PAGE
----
IN THIS CHAPTER
What's in a Link?
Linking to a Web Page
Absolute versus Relative Links
Keyboard Shortcuts and Tab Order
Creating an Anchor
Choosing Link Colors
Link Destination Details
The Link Tag
Links are what make the World Wide Web weblike. One document on the Web can link to several other documents, and those in turn link to other documents, and so forth. The resulting structure, if diagrammed, resembles a web. The comparison has spawned many "web" terms commonly used on the Internet; for example, electronic robots that scour the Web are known as spiders.
Besides linking to other documents, you can link to just about any content that can be delivered over the Internet — media files, e-mail addresses, FTP sites, and so on.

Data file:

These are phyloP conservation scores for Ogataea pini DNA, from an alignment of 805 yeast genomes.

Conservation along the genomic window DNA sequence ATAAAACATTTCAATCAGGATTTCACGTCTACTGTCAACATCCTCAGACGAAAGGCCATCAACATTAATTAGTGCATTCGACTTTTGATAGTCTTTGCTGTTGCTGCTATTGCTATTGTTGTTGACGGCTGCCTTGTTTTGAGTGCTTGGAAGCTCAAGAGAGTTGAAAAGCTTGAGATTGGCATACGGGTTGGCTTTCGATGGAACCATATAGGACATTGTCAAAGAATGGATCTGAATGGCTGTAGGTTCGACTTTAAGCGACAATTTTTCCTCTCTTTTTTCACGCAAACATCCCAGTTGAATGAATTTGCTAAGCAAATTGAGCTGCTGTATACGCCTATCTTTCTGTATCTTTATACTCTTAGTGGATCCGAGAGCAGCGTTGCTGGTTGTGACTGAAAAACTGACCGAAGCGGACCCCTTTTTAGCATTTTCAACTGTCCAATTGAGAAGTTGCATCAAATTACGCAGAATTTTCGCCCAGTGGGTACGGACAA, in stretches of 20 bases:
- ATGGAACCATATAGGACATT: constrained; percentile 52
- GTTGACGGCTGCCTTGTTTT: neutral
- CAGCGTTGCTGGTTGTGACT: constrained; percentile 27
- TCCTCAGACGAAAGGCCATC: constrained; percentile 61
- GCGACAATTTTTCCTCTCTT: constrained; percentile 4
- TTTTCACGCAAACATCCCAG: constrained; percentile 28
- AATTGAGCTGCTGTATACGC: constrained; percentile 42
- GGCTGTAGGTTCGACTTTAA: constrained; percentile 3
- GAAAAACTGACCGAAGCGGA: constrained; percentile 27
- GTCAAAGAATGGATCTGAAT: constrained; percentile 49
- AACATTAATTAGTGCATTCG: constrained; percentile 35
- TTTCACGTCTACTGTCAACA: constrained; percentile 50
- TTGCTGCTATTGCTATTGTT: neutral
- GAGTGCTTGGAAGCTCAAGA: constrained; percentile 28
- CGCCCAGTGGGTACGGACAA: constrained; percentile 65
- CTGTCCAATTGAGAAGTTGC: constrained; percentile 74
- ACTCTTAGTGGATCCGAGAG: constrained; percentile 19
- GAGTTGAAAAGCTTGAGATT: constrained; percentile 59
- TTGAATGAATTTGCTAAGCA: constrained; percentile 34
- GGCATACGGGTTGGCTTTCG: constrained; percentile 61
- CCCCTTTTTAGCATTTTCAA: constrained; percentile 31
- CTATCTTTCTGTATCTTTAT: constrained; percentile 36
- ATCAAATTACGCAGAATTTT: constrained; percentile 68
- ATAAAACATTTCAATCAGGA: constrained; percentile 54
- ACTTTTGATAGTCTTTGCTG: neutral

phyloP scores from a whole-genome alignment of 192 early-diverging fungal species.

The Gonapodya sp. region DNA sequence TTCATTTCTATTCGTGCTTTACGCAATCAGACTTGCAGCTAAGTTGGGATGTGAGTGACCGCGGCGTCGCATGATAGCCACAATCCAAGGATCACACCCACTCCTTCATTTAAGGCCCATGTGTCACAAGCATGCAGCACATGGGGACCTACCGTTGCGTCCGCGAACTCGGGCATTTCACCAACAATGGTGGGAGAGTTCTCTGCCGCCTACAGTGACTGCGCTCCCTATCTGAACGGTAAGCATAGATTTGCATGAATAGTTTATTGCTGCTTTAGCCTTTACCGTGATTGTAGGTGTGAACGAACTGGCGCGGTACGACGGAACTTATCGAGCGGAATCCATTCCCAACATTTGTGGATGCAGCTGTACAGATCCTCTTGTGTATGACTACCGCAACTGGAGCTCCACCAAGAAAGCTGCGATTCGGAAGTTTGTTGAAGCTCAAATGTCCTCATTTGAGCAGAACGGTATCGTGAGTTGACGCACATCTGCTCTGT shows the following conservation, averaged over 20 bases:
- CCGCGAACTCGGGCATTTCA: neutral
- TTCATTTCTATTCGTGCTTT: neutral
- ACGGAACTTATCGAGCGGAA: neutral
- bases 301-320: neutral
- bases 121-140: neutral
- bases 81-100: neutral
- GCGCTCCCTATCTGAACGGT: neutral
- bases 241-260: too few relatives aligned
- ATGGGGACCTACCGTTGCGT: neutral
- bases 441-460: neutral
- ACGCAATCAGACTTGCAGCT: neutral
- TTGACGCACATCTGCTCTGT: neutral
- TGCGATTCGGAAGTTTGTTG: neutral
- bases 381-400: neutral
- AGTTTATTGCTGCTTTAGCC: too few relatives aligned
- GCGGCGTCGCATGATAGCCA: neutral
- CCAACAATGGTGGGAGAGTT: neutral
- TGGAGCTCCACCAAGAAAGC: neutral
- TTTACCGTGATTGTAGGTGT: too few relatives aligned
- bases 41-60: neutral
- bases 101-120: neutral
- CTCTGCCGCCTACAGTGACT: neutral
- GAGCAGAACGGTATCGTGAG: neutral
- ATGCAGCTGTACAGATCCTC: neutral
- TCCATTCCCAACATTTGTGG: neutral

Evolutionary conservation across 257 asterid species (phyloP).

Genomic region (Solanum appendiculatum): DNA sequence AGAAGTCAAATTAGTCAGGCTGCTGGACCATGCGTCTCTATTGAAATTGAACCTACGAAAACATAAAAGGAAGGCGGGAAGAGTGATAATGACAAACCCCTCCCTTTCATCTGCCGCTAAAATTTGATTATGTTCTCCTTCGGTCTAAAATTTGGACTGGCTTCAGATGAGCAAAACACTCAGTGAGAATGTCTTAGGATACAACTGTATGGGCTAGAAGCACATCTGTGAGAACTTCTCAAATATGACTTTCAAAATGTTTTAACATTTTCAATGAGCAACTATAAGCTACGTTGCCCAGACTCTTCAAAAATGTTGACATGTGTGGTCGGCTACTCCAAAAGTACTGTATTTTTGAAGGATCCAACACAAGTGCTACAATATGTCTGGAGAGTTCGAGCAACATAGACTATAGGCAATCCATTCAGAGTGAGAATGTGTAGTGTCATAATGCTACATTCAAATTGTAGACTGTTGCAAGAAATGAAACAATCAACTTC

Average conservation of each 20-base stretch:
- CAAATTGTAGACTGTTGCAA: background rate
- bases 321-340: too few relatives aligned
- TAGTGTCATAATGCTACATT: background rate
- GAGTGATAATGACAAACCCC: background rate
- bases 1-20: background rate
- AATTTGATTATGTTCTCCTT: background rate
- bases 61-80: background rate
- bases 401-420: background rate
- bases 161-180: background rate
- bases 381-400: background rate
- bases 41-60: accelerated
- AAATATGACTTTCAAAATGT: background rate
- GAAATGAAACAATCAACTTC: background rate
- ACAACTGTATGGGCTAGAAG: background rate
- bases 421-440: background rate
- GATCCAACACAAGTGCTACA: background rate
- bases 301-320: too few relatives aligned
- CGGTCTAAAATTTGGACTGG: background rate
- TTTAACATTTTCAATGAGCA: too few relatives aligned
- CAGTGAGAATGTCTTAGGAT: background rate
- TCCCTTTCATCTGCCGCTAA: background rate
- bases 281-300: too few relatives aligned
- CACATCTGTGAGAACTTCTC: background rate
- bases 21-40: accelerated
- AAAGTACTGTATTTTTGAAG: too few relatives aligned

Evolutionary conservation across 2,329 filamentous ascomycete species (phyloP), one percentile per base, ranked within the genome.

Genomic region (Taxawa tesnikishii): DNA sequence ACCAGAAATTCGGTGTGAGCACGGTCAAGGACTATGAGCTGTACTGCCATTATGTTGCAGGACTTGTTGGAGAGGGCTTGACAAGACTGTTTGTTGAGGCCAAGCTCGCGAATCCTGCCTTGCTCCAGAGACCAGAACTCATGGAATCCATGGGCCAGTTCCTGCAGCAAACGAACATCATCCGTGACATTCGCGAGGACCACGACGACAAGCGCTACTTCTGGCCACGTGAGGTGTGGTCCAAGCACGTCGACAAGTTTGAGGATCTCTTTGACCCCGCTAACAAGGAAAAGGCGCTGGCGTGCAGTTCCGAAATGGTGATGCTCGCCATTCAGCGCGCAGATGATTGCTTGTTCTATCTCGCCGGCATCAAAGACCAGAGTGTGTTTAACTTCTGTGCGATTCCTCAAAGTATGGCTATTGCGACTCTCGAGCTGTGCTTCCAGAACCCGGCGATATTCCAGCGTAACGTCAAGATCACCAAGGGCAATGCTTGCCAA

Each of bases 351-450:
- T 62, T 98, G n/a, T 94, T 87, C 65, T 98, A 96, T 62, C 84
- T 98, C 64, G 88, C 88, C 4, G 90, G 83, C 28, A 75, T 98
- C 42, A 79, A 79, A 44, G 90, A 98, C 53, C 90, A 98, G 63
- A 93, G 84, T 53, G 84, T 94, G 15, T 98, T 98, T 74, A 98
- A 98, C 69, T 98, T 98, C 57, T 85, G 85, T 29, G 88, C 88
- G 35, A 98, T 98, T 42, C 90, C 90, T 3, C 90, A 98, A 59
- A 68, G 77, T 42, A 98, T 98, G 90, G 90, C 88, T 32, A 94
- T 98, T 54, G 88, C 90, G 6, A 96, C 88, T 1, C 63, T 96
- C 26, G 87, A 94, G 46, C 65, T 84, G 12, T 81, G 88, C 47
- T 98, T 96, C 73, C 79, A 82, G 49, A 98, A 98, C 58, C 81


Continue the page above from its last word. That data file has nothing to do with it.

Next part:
This chapter covers the ins and outs of linking to references inside and outside the current document and how to provide more information about your documents' relationships to others on the Web.
Web links have two basic components: the link and the target, or destination.
The link is the tag in the main document (source) that refers to another document.
The target, or destination, is the document (or particular location in the document) to which the link leads.
For example, suppose the Acme Games website reviews video games, and the site posts an extremely positive review of a game by On Target Games. Acme could put a link in the review on its site, leading to the game's product page on On Target's site. Such an ...